While in my room yesterday to do a chore, I happened to glance out the window to see three wolves on the Canadian side of the lake. Two were resting right on the ice, near the island. The third wolf was traversing from east to west, a couple hundred yards behind his companions. Whenever I see wolves on the ice, I tend to drop everything I'm doing, grab the binoculars, and watch them. This first happened in my earliest years up here. I remember seeing two of them out there on Christmas Eve, and I couldn't stop watching, no matter what else had to be done that day. When I see them in the morning like this, especially if they are in no hurry to get anywhere, I imagine that they are relaxing after a long night's work of hunting and gathering. In most cases, they have just finished attacking and eating their fill of a deer from the south side of Gunflint Lake. We see evidence of this in the form of discarded carcasses, first devoured by the wolves, and then picked clean by the ravens. We've learned to notice when a group of ravens is gathered on the ice or in the woods. It often means that a fresh kill is nearby. Though not a pretty sight, it is a part of nature's ways, the food chain, and it means that we will continue to see magnificent creatures like the wolves.
While Greg was out plowing today, he, too, got to see a wolf. This one was on the road ahead of him. As he approached, it headed down the driveway of a neighbor. Greg got a good look at it as it ran off. He said that it was very large and it had a full bushy tail. Another wolf report came from our friends who have a home up on Seagull Lake. For the first time that they know of, a pack of wolves now lives in the vicinity. Someone saw five of them resting on the ice of Seagull, and others have seen them running on the ice and in the woods. One person saw a lone wolf chase a deer out on to the ice, and despite its best efforts, the deer escaped. The deer seem to have widened their range since the blowdown occurred, and we are now seeing this in the increasing number of wolf packs as well.
On Saturday, I asked Robert to head out on the ice to check on the thickness of it. We haven't had a lot of cold weather, and several people have been asking how the ice is coming along. Twenty yards out, Robert punched his first hole through, and it was about eight inches. He went twenty more yards out, and it was six inches thick. I have seen snowmobiles travelling slowly around the south shore of the lake, but still none out in the middle. But I figure if the wolves are out there, it must be improving. The morning temp today was 17, and then we dropped to fourteen. This will help, but what we'd really like are some cold nights.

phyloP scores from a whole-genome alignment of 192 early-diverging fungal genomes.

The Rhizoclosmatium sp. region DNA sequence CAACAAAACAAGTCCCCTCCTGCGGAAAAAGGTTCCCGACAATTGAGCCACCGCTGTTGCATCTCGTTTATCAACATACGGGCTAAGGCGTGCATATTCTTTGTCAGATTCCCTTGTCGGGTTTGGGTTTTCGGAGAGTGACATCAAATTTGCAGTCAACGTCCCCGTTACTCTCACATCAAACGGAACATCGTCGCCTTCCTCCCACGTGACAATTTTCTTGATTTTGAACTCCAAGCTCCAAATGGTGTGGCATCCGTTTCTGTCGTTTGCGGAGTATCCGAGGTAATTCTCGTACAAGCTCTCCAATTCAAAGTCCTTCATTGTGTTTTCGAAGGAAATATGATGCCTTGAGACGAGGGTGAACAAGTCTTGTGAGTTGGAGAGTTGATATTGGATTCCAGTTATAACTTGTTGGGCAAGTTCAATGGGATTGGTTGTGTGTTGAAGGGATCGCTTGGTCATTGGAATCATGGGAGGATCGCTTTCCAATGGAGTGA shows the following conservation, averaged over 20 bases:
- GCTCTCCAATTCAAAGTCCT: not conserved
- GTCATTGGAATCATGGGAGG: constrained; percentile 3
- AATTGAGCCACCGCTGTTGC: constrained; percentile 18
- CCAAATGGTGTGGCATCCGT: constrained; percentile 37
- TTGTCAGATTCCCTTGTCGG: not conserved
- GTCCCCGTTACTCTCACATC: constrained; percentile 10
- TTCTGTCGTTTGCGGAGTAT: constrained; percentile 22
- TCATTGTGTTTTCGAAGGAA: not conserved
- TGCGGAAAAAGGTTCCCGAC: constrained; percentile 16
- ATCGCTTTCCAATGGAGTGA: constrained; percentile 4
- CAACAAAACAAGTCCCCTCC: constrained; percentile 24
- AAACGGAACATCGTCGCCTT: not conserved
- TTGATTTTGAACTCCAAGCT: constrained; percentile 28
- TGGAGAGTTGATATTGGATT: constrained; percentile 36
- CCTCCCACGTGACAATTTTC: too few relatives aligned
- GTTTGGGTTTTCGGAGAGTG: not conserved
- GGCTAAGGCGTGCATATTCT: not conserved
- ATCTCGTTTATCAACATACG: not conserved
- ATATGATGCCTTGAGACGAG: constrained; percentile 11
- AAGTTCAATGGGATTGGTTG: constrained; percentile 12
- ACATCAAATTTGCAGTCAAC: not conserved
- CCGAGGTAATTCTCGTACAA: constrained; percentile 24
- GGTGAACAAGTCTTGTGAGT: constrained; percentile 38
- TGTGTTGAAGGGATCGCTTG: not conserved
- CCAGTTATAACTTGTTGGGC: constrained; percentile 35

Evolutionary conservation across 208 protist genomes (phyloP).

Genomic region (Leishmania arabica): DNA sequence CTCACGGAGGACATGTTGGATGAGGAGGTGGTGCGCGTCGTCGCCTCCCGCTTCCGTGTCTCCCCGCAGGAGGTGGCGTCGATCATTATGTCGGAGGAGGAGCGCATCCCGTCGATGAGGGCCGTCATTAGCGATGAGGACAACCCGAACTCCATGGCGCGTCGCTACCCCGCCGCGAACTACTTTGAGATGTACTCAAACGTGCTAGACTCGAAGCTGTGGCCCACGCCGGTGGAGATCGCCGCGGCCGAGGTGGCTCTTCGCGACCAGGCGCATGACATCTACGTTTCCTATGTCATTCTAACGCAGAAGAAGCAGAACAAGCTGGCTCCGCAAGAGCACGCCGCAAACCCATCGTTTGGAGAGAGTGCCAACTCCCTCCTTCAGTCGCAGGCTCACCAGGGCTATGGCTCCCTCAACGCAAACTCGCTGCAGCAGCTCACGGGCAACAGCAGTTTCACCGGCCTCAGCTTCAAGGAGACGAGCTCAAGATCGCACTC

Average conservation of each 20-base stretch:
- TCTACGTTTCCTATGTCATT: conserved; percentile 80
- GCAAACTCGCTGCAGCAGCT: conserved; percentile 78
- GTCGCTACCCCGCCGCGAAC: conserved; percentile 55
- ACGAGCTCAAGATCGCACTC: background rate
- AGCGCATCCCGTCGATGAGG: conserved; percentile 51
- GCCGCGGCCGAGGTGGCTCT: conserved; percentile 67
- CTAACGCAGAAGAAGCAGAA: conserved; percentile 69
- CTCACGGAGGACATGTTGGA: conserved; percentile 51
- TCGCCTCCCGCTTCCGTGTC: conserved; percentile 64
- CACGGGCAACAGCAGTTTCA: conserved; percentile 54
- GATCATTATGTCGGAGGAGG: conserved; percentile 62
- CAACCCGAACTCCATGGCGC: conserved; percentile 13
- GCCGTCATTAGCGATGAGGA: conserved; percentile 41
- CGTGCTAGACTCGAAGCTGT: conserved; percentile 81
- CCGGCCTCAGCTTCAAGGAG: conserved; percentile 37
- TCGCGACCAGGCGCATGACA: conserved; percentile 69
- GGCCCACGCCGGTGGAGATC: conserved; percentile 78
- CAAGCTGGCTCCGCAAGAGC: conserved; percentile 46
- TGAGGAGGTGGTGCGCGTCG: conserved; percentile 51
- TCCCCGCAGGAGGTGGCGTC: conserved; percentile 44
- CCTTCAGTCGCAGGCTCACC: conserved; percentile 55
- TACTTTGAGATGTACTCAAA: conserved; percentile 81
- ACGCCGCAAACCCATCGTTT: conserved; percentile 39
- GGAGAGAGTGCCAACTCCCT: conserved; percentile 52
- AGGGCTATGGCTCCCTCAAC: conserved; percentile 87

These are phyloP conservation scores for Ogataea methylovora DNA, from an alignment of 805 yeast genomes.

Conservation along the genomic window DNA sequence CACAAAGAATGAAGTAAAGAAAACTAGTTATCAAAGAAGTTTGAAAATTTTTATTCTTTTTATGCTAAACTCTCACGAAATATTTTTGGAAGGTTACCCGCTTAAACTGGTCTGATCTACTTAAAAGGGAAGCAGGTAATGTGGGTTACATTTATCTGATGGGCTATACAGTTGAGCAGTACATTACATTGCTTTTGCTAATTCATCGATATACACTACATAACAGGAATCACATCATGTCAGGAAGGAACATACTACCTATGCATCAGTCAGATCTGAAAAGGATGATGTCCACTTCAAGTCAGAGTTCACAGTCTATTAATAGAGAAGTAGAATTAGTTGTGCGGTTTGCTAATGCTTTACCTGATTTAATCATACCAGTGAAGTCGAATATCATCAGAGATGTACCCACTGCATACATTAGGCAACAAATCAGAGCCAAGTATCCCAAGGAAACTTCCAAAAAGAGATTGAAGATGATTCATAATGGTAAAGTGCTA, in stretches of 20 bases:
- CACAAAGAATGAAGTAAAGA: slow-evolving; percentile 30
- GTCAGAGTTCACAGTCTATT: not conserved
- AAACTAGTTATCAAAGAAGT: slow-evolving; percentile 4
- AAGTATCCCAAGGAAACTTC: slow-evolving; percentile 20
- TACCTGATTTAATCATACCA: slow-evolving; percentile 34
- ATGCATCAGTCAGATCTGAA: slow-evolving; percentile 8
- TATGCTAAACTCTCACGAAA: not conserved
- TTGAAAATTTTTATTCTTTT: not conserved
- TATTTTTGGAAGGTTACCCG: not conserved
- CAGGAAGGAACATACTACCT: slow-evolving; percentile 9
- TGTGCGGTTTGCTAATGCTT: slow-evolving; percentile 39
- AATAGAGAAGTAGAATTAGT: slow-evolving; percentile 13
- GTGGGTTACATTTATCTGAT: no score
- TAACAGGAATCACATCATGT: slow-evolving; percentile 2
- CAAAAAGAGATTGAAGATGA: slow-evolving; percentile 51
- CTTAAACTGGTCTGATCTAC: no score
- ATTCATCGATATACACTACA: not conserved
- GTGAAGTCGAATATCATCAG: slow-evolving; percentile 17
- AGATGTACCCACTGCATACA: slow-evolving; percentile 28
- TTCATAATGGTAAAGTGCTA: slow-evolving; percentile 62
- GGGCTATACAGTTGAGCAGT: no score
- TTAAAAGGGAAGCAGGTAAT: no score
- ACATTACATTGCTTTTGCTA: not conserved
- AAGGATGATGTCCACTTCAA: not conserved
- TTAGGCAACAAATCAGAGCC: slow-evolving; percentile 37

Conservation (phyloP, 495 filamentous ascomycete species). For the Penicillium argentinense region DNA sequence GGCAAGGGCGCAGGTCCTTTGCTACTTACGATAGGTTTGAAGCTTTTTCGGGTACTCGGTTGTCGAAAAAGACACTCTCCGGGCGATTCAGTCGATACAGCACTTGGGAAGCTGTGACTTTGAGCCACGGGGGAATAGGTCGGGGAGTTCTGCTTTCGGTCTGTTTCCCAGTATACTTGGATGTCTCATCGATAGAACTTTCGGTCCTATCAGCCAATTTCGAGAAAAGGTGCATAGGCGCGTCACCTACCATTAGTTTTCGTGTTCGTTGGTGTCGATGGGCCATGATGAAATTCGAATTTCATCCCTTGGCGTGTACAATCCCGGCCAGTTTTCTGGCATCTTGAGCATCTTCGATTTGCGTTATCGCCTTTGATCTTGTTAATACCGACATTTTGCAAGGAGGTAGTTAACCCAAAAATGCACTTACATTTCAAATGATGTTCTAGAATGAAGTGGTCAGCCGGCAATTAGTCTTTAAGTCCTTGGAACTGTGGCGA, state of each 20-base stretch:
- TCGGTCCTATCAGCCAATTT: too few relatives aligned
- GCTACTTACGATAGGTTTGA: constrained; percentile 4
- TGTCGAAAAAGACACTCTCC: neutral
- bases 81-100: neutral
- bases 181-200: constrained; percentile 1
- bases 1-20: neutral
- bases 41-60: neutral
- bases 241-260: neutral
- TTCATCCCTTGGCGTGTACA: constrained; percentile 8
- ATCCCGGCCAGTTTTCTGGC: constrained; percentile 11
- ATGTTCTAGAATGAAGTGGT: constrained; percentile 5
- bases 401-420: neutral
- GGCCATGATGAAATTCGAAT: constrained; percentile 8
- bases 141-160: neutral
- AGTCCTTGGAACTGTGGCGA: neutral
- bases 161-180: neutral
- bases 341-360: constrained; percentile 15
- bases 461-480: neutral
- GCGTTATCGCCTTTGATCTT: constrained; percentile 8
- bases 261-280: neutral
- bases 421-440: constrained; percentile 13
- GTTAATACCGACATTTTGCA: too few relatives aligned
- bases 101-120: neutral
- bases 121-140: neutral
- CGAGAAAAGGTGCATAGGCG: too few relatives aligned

The winter hasn't stopped Robert from working outside on his '67 Mustang. On Saturday, he removed the old transmission, and then installed a different one. He is working under the canopy that houses the sawmill, so while he has a roof above him, he is still subject to the elements. Gotta love a car to want to do that!
The groomer is out and running today, thanks to a fresh batch of snow. I hope to try those fresh tracks yet this afternoon, as I hear they are doing the Lonely Lake trail. It's just too nice to stay indoors.
Wednesday, 4 January 2006
The temperatures have been hanging lately in the high twenties and even the low thirties. We have been most fortunate to hold on to our snow, and so the winter activities continue. Yesterday, Gerrie and I took a snowshoe hike to the Brice Breon trail. The snow was a bit "cakey" . This meant that every so often I had to stop and knock the balls of hard-packed snow off of the claws under the ball of my foot. But the temp was great for going along at a steady pace, and the scenery was gorgeous. The moisture in the air had frosted up the treetops, and there was a bit of fog off on the Canadian side of the lake. A section of the trail goes through some rock outcroppings, and here and there we saw some wonderful ice formations where water had been dripping and freezing like a waterfall. Very nice adventure.
On New Year's Eve, we fired up the oven at eight in the morning, and then stoked it heavily throughout the day. By five p.m. it was hot and ready. First we baked the usual four loaves of ciabatta, then four loaves of bread, and roasted up several pans of vegetables. The last to go in to the oven was the marinated lamb. What a delectable array of foods to add to the spread already in the kitchen. It was a Moroccan feast, shared by friends and neighbors. Then we had a wonderful concert in Spruce cabin, with harp, bass, guitars and electric basses, saxophone and flute---a delightul mix of classical, contemporary, jazz and rock. It is such a gift that these musicians give to us each year. We are most grateful for it. After the concert, some folks brought out the cantankerous movie projector and coaxed it into working long enough to watch some old silent movies. Finally, we rang in the new year with a campfire, out in the cold. It was our traditional New Year's eve celebration and we all had a great time.
One group of cabin guests arrived on Monday night, for their first-ever winter stay at Heston's. They have been coming up in August for about fifteen years, and they wanted to see Gunflint Lake when it is frozen. On the way, they saw many deer on Highway 61. Then on the Gunflint Trail, they saw two moose. As if that weren't enough, as they turned on to the little road that leads to Cedar Point and Diamond Willow cabins, they saw a timber wolf running right in front of the car. He stayed his course, trotting ahead of them on the road until they came to the fork, where he went right and they went left. Amazing! I can't say that I have ever seen that much wildlife myself in such a short time.
If you have tried to leave us a comment in the past, and found that it was not possible without first registering, please know that I have fixed that requirement. It always takes me a long time to become computer-program saavy. Thanks for bearing with me, and feel free to comment away! We hope that everyone is off to a good start this January, and that the New Year is a kind and hopeful one for us all.